Ever since 1824, manufacturer J.L. Coquet has offered exceptional quality porcelain that combines innovation with timeless elegance. Thanks to an ability to reinvent themselves over the generations, the porcelain producer and its famous glazing factory Jaune de Chrome now count some of the country’s leading chefs among their partners.

It all began with highly pure white porcelain hand-crafted by Frères Pouyat, several kilometres from Limoges in the town of Saint-Léonard-de-Noblat. Their success was built on their porcelain, reputed for being the whitest in the whole of France. No shadows were allowed, and translucence was very much de rigueur. In 1963 Jean-Louis Coquet took over the reins of the factory, and the house’s iconic collections were thus created under his artistic direction. At the time, his models were directly inspired by the drawings of his mother, previously a fashion designer. These high standards and levels of expertise have been passed on from one generation of craftsmen to the next, while the source of artistic inspiration has developed in line with the trends and influences of the chemists in the design studio.

The factory, in Saint-Léonard-de-Noblat

In the 1980s director Christian Le Page brought a highly modern creative dimension to the company and also created a glazing workshop, the Jaune de Chrome factory. This new team of artisans exploded onto the tableware scene, applying their coloured patterns and textures to the immaculate white of J.L. Coquet’s pieces. Thanks to an excellent mastery of enamel, these exceptional pieces take on a unique material effect once placed in the oven.

J.L. Coquet or Jaune de Chrome? Whichever you prefer, the biscuit (the fired porcelain paste, and in its raw state) is manufactured within the same four walls. Only the decorations are applied in two separate locations. While the J.L. Coquet pieces are immaculate, engraved and precious, their Jaune de Chrome counterparts are coloured, textured and unique.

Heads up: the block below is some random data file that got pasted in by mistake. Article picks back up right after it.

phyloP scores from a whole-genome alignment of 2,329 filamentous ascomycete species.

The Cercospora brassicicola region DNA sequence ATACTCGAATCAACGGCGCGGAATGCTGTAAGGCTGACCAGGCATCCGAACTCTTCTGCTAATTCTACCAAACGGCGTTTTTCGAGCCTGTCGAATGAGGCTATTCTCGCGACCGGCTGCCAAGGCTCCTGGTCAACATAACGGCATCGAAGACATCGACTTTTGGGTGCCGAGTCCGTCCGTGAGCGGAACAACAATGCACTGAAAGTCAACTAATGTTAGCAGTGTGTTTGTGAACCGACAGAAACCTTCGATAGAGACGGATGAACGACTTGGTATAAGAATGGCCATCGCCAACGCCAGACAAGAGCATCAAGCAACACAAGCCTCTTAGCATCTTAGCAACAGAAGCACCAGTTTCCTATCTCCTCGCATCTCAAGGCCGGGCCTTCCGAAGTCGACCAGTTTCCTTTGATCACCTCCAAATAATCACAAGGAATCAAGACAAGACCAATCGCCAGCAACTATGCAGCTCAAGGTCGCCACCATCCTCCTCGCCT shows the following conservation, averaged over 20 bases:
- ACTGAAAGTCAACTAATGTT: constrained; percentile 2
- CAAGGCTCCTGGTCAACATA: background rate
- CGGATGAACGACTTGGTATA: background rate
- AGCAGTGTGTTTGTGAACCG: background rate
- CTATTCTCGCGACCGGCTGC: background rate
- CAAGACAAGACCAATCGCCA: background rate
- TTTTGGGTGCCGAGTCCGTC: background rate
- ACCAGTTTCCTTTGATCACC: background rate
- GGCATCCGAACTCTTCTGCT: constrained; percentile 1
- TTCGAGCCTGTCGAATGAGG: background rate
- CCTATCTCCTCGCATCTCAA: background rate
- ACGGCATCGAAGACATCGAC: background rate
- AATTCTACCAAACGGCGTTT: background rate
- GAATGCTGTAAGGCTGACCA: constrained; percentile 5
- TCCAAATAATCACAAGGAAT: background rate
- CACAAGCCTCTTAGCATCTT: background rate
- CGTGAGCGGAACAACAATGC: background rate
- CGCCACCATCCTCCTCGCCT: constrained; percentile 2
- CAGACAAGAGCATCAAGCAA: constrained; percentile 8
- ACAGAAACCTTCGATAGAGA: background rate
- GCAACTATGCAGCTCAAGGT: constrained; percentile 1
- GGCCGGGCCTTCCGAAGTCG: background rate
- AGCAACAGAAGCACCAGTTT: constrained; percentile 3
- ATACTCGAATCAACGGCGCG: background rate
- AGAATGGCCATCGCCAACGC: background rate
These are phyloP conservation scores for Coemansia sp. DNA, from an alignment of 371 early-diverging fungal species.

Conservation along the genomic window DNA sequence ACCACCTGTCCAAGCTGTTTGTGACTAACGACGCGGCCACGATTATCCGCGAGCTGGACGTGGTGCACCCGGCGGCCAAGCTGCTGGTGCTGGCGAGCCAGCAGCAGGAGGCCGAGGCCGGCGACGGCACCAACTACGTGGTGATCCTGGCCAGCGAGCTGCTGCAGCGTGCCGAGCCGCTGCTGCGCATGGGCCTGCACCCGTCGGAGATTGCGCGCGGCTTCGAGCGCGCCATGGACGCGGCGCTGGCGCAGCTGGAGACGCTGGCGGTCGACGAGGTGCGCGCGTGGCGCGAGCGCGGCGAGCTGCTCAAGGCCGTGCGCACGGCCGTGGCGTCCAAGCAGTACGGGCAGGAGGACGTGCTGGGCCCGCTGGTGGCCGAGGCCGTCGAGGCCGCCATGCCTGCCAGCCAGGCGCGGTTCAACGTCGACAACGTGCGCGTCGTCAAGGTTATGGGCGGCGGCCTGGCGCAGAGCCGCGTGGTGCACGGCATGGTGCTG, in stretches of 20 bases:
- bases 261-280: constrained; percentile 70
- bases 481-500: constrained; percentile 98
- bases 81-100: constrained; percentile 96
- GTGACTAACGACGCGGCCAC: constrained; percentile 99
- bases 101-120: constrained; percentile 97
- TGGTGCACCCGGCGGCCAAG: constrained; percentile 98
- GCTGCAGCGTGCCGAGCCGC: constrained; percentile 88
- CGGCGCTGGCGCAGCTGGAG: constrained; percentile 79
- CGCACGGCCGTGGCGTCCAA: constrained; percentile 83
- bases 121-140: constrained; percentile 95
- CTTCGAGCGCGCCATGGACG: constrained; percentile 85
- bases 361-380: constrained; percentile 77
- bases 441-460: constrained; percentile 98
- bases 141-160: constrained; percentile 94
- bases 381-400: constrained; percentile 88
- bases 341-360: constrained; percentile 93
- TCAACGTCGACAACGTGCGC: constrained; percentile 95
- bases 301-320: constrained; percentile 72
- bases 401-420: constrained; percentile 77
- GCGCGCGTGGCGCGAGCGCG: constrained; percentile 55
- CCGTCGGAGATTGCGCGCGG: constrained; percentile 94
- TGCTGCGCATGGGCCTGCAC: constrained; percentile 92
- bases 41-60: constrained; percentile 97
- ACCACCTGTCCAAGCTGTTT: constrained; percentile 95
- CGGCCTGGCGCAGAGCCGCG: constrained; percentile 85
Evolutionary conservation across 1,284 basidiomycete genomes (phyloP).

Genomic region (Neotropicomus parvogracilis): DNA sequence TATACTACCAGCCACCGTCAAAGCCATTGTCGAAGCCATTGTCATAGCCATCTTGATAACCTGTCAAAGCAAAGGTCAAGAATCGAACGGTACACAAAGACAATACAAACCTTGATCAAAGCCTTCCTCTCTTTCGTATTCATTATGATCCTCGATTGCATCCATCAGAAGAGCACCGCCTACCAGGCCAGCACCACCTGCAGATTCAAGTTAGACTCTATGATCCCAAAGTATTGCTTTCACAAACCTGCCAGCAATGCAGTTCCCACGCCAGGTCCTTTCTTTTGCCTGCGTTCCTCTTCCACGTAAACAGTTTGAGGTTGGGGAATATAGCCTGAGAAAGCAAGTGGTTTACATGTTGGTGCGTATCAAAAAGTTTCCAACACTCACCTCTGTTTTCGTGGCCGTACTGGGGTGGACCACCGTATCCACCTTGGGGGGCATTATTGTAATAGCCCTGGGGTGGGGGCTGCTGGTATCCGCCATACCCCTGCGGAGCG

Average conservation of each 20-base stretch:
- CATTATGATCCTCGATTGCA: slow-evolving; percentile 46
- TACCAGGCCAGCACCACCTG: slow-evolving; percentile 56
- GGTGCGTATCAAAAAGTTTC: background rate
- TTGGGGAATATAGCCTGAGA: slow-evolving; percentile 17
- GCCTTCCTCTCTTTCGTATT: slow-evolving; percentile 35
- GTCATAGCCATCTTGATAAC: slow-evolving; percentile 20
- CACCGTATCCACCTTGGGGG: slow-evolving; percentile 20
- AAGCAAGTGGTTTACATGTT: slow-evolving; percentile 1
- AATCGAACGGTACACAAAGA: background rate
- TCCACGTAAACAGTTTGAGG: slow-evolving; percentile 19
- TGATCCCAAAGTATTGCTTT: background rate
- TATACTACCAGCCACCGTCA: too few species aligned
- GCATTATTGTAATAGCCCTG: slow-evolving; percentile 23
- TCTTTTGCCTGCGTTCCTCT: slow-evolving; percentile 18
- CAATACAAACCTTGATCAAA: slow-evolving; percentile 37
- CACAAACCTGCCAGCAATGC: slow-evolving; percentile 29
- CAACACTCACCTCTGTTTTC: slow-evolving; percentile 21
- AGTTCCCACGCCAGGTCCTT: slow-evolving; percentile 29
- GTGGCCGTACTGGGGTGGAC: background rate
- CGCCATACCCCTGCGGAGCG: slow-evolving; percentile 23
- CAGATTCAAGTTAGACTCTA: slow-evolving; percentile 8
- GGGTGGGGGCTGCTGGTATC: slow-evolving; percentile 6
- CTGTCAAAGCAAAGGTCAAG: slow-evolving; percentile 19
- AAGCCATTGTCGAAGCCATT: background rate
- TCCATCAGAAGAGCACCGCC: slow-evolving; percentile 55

In 2017 there was a huge fire in the workshops, destroying all of the precious moulds that allowed the factory-designed collections to be reproduced. Models dating back to the 19th and 20th centuries have thus become genuine collector’s items. The factory managed to escape bankruptcy by joining the Compagnie Européenne de Luxe et Traditions. The J.L. Coquet shops attract collectors, inheritors and professionals from both France and further afield, keen to discover the company’s precious historical collections as well as its new arrivals, which currently extend to the world of décor and bathrooms.

Among its must-have pieces, the iconic model Hémisphère has been a mainstay of the J.L. Coquet collection since 1998 and was created by Sylvie Coquet, Jean-Louis Coquet’s daughter. Ridges are delicately engraved in the porcelain, simultaneously timeless and highly modern as they adapt to all shapes and act as welcome hosts to the decorations hand-painted by Jaune de Chrome.

The factory offers a bespoke service for its most devoted clients. They include some of the leading French chefs on the lookout for unique collections for their restaurants. The client paints a picture of their ideal space and the factory artisans put forward suggestions of various shapes and decorations before finalising the desired design. This was the case for Alain Ducasse’s service plate, which adorns the tables of the Jules Verne restaurant on the first floor of the Eiffel Tower.

The creative process of a J.L. Coquet or Jaune de Chrome collection begins in the design studio. For new shapes, several mock-ups and 3D prints are created before the first moulds are produced. Moulds can only be heated around 20 times, which is why the mould workshop is particularly sought after and the creative team’s flexibility for trial and error is limited. The entire collection is thus meticulously thought out and studied before the production process can begin: a study of feasibility, of consideration for the decoration and its reaction with the biscuit, and lastly, of its possible iterations at J.L. Coquet and Jaune de Chrome. Alain Ducasse opted for the J.L. Coquet white alongside an interplay of textured organic shapes, inspired by the architecture of the Eiffel Tower.

J.L. Coquet and Jaune de Chrome’s mastery of engraving and glazing has enhanced tables across the globe for almost 200 years. True ambassadors of a particular French art of living, the company has been awarded the Entreprise du Patrimoine Vivant (Living Heritage Business) and a Protected Geographical Indication by the EU. This traditional manufacturer has carved out its place among generations of French families and offers an elevated dining experience for those feasting on the most sumptuous dishes.

Text : Amélie Cabon
Images : DR